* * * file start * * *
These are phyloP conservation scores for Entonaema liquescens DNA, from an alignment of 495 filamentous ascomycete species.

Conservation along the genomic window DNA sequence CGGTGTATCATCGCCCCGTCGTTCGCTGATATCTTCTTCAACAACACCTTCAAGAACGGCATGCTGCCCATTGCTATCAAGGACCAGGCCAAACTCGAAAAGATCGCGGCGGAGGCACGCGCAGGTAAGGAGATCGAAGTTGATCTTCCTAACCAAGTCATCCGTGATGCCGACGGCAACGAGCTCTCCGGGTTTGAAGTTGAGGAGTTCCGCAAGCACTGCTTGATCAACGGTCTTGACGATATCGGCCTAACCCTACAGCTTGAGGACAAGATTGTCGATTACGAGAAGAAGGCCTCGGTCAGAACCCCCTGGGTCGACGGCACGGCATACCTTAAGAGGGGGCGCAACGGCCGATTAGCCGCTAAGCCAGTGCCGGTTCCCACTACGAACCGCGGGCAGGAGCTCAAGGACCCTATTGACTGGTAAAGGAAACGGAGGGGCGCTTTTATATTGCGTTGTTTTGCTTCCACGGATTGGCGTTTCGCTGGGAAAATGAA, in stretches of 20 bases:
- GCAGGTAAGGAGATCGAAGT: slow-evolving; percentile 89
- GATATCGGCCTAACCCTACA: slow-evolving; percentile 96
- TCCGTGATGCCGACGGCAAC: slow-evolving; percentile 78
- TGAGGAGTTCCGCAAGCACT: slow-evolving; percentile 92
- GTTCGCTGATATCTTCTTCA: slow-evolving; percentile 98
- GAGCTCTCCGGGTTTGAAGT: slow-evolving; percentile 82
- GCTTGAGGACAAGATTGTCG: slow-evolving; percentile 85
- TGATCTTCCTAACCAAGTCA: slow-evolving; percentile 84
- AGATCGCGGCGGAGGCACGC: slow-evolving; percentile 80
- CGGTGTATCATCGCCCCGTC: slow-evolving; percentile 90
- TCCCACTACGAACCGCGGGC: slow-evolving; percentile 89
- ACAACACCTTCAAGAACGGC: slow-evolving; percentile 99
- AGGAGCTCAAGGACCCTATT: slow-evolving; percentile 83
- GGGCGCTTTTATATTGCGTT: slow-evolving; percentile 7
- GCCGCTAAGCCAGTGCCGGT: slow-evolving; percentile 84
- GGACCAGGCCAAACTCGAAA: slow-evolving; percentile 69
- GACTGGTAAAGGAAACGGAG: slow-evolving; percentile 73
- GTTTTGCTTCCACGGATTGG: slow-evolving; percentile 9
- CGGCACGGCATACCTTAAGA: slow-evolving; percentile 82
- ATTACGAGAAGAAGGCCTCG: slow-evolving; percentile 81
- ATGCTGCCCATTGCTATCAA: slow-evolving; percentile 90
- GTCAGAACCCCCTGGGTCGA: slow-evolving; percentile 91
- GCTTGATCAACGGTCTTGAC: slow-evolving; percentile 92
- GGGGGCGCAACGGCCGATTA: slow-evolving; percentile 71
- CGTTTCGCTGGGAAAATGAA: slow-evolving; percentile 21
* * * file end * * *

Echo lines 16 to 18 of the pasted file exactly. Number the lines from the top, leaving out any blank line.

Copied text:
- GGGCGCTTTTATATTGCGTT: slow-evolving; percentile 7
- GCCGCTAAGCCAGTGCCGGT: slow-evolving; percentile 84
- GGACCAGGCCAAACTCGAAA: slow-evolving; percentile 69